Sex-dependent variations in anti-nociceptive and antipyretic effects of rhizome and stem extract of Schumannianthus dichotomus Roxb. in male and female mice

Mohammad Anwarul Basher, Md. Rafiul Hoque, Roni Roy, Sazzad Hosen, Irin Karim, Tanaya Bhowmik, Afroza Akter
2020 Indonesian Journal of Pharmacy  
Schumannianthus dichotomus (Roxb.) is a perennial shrub from Marantaceace family. In traditional medicine, rhizome of the plant is used in fever and stem is used in earache. We aimed to substantiate these therapeutic claims by examining their effects in mice model. Antinociceptive effect was evaluated by three pain models and antipyretic effect was tested by yeast induced hyperthermia experiment. Influence of mice sexes on these pharmacological effects was examined by performing experiments
more » ... ing experiments separately on male and female mice. Quantitative analyses of total phenols and flavonoids were performed. Antinociceptive effects showed striking sex dimorphism. In hind paw licking test, male mice showed significant reductions in licking in both phases for both rhizome and stem extracts while significant effect was observed only in late phase in female mice. In writhing test, antinociception is more profound in male than in female. In hot plate test, stem was more effective than rhizome in male mice while female mice produced little effect for both extracts. Antipyretic experiment also showed varied effect in male and female mice; both extracts showed significant decrease in body temperatures. Rhizome showed greater effect in female mice while stem was more effective in male mice. Total phenol and flavonoid in rhizome were found 103.08 mg GAE (gallic acid equivalent) and 9.07mg QE (quercetin equivalent) respectively while in stem, these were 43.39mg GAE and 20.93 QE. Antinociceptive and antipyretic effects of rhizome and stem extracts endorsed the traditional uses of S. dichotomus. Also, differential effects based on mouse sex indicate the prerequisite of both male and female mice model in therapeutic evaluations of plant extract.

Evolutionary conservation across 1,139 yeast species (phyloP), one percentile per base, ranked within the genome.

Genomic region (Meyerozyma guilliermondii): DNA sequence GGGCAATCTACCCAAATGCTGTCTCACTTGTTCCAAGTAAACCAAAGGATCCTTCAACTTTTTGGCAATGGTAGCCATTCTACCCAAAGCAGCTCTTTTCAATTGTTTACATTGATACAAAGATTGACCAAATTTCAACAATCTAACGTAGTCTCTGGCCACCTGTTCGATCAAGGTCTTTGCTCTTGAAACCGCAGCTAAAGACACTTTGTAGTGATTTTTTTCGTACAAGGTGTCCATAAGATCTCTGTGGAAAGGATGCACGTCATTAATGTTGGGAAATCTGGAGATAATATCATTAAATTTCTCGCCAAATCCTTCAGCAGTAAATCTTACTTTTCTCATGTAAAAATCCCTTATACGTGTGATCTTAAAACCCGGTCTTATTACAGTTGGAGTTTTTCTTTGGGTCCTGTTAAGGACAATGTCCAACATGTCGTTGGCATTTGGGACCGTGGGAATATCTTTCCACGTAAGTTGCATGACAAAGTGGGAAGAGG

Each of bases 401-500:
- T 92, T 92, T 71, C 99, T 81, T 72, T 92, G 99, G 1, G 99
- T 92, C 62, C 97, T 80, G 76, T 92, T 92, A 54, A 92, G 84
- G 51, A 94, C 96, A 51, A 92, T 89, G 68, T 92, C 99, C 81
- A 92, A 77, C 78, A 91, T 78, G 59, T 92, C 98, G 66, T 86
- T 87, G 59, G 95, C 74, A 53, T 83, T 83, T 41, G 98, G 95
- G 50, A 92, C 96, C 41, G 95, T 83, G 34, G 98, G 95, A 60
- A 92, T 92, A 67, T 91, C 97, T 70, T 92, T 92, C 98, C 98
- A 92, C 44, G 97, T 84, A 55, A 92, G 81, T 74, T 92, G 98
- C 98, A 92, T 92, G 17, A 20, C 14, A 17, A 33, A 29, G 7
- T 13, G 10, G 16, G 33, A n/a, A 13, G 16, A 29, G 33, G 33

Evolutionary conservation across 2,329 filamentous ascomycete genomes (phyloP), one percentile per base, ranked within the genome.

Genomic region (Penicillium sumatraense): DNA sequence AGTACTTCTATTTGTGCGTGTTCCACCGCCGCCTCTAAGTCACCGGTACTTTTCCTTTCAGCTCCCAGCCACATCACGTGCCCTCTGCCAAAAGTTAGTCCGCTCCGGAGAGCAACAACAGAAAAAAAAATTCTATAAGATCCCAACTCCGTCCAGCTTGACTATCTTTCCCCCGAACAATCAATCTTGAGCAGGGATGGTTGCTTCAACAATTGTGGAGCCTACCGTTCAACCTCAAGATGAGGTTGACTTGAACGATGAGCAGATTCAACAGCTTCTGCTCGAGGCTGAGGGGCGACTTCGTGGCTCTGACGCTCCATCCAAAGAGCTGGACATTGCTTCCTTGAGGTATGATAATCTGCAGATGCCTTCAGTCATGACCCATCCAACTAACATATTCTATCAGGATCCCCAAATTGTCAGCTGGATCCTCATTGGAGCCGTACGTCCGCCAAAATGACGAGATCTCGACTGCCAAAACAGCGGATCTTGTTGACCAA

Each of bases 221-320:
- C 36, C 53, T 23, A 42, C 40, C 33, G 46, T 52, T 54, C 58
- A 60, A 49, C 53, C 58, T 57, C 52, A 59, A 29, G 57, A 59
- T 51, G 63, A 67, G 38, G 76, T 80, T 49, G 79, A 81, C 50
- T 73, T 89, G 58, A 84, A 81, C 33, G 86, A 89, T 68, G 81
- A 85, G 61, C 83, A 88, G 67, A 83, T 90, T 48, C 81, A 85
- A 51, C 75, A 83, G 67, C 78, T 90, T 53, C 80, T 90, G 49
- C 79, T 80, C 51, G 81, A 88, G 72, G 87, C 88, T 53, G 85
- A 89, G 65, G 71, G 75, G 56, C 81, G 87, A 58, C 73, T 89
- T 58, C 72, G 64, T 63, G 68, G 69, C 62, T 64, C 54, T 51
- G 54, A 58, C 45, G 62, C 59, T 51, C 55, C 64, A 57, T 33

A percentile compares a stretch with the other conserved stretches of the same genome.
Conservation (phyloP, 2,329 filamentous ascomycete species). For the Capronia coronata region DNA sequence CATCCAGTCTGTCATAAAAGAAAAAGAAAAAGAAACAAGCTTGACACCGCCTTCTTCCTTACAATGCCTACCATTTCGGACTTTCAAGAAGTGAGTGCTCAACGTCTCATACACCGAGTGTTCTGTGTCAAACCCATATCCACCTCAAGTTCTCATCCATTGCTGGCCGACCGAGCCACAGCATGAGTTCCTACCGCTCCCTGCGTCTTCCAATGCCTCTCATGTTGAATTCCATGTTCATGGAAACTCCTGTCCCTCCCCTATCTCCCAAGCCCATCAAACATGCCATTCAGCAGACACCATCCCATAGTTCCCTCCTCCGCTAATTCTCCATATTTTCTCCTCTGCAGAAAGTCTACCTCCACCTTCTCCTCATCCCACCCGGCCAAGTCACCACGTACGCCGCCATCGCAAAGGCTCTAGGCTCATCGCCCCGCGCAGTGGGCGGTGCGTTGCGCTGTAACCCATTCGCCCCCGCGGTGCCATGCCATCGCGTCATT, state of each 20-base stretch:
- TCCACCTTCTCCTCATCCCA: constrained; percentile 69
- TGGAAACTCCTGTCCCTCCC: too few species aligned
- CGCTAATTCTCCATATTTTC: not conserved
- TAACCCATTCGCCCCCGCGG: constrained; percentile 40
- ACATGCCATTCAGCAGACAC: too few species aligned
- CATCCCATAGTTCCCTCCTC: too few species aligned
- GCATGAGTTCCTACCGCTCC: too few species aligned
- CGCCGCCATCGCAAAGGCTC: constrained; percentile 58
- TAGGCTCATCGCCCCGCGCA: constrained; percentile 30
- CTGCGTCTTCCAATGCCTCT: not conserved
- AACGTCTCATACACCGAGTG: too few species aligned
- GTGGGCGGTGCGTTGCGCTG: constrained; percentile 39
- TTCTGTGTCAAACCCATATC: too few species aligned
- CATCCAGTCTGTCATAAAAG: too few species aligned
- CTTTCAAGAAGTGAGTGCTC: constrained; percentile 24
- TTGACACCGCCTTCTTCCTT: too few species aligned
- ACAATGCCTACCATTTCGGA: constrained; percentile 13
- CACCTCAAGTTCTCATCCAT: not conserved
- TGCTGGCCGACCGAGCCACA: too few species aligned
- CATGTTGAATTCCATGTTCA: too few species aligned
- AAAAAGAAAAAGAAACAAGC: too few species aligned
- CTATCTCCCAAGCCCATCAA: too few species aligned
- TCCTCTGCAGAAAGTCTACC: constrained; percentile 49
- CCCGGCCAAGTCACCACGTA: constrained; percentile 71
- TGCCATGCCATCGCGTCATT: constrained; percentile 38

doi:10.22146/ijp.602 fatcat:sncqwljrofejbm4y5mw7koq3la